Kevin Drum on what the destroyed evidence would show us:
So here’s what the tapes would have shown: not just that we had brutally tortured an al-Qaeda operative, but that we had brutally tortured an al-Qaeda operative who was (a) unimportant and low-ranking, (b) mentally unstable, (c) had no useful information, and (d) eventually spewed out an endless series of worthless, fantastical “confessions” under duress. This was all prompted by the president of the United States, implemented by the director of the CIA, and the end result was thousands of wasted man hours by intelligence and and law enforcement personnel.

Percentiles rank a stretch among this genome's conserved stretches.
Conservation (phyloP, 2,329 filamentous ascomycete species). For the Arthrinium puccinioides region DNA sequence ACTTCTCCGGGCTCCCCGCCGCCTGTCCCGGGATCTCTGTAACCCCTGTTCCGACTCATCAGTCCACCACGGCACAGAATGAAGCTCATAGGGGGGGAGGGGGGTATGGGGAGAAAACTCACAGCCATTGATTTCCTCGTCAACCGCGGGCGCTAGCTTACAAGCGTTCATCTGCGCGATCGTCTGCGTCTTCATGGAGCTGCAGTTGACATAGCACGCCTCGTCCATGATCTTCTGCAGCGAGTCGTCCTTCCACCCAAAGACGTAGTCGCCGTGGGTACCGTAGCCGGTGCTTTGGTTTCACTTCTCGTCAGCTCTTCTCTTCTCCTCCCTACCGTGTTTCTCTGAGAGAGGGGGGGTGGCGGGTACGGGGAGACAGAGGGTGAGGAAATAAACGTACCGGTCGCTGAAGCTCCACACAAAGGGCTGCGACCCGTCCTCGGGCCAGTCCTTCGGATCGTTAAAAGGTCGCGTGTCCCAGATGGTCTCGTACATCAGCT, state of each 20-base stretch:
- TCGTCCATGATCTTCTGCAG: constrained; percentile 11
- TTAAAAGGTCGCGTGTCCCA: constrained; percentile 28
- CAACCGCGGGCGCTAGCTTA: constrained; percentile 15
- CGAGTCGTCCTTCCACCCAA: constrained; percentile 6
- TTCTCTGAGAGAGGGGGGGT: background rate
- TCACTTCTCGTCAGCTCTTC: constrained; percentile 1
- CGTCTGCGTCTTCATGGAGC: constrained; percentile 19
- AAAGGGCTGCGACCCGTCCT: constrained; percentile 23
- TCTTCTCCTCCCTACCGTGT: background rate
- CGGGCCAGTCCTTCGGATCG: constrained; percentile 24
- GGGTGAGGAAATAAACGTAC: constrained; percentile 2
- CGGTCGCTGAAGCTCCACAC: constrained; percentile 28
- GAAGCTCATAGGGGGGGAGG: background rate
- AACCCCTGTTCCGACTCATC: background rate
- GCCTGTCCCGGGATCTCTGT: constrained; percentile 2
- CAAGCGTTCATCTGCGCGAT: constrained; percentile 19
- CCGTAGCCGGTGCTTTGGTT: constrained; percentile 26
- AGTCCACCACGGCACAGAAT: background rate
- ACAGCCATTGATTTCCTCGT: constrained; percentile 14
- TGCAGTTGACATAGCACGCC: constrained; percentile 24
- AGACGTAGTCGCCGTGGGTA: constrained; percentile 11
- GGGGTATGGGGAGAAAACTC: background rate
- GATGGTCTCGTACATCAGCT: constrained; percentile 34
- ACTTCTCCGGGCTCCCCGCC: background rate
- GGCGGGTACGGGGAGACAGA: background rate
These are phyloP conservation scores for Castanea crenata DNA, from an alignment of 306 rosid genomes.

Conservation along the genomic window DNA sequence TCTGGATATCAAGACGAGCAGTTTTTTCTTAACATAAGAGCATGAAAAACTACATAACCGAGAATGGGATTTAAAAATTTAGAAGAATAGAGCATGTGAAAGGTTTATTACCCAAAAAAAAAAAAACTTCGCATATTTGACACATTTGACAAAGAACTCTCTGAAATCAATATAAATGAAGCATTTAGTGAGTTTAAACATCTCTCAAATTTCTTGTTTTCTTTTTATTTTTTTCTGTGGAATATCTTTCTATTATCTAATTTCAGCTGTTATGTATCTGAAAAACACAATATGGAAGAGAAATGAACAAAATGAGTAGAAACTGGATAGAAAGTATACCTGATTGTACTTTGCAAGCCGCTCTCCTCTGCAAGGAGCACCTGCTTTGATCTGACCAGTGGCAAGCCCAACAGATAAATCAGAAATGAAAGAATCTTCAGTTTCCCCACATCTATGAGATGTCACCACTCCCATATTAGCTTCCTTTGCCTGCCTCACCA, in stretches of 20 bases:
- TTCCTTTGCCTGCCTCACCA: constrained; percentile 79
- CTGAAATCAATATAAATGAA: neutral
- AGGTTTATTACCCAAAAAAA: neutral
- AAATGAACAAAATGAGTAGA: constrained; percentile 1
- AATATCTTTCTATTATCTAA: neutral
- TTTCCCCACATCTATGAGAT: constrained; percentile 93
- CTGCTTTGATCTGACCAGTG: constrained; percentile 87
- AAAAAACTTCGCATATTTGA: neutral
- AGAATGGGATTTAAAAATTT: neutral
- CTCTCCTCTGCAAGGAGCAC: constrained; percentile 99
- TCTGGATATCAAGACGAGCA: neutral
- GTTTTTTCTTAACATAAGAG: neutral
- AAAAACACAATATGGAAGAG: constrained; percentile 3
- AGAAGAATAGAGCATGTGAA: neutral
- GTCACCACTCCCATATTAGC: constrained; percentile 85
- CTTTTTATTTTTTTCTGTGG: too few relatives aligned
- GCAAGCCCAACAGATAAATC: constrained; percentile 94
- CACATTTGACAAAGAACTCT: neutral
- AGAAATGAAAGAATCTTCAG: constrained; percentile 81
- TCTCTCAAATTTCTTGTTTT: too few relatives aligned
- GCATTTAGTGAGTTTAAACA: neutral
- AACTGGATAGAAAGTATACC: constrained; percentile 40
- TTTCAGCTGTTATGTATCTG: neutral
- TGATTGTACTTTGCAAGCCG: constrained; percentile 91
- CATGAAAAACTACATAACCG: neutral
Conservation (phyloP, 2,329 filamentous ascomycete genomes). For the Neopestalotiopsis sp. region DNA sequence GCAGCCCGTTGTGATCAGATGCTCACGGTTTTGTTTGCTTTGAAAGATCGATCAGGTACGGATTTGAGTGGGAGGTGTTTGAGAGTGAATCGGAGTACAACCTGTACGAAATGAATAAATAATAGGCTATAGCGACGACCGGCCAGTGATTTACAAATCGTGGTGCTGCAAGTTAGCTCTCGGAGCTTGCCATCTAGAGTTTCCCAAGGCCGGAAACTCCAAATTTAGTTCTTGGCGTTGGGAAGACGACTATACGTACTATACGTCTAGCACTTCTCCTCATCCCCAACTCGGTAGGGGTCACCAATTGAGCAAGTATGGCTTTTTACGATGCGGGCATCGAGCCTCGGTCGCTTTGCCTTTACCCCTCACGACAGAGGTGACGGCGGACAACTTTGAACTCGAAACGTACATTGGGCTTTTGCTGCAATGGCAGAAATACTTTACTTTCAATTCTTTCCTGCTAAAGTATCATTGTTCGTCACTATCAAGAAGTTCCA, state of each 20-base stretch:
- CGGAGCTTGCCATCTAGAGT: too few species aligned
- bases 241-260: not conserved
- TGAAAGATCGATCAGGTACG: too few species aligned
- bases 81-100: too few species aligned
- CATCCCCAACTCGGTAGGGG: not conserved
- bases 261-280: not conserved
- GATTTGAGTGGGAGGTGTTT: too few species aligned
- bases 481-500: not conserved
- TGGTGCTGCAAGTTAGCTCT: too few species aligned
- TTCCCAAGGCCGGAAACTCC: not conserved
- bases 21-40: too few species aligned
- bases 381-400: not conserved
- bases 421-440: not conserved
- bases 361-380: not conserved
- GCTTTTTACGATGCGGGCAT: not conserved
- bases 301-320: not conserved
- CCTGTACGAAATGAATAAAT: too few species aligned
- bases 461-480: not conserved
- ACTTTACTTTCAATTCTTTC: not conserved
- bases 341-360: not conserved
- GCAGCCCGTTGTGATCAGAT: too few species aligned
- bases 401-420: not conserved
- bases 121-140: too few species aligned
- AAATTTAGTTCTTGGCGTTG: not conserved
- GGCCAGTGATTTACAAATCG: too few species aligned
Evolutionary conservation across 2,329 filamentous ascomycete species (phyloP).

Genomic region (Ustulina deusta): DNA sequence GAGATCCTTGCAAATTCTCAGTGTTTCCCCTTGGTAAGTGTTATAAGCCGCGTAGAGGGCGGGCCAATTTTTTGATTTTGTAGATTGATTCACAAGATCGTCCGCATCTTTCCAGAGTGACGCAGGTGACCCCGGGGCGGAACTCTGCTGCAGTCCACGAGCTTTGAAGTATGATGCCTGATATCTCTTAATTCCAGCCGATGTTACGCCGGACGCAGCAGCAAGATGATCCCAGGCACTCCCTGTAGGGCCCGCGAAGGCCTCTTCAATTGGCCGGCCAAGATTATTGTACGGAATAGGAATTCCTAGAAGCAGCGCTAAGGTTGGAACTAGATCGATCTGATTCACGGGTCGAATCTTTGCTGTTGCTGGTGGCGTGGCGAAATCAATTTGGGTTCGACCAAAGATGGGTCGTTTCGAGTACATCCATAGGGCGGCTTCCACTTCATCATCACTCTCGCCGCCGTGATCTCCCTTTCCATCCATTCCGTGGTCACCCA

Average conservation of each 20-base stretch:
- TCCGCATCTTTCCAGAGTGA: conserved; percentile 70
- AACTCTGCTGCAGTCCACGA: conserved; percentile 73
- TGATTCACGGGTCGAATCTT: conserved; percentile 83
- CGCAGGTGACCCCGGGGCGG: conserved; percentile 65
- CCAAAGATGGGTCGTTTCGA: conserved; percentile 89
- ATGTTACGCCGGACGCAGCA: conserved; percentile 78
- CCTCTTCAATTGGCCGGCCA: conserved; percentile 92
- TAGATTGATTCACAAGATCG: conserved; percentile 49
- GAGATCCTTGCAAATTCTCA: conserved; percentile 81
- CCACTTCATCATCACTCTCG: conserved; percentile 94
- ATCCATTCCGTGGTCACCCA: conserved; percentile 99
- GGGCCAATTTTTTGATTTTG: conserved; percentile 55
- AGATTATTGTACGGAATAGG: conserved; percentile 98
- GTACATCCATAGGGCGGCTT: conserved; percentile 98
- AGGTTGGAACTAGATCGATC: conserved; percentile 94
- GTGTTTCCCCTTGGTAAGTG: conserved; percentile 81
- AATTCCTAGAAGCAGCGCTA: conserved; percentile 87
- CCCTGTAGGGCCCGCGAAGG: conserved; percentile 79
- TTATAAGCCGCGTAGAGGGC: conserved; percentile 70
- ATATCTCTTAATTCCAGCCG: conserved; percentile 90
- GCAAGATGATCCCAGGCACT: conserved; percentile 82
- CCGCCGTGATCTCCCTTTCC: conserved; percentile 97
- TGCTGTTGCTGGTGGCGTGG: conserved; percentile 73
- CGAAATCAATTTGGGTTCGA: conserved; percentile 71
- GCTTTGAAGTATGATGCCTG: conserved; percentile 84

I was thinking of this the other day when once again pondering the “does torture work” question. It’s a reminder that the right issue isn’t “could there be times when torture produces useful information?” it’s “is torture as a policy a good way of obtaining useful information?” In other words: Does the time wasted on obtaining bad information, or — worse — acting on it, outweigh the good it is. From what we’ve been able to see peeking out of the shadows of the Bush torture regime, the answer looks like a very resounding “no.” In addition to the time wasted and the innocent people killed, the administration was able to confirm a lot of its wrong preconceptions about Iraq, and in the battlefield scenarios at Bagram and Abu Ghraib set the stabilization missions backwards by turning our forces into hated occupiers. Even if some operationally useful intel has come out of this (and with so much garbage sloshing around, how could you even tell?) the systemic impact has been to flood the system with nonsense and brutality.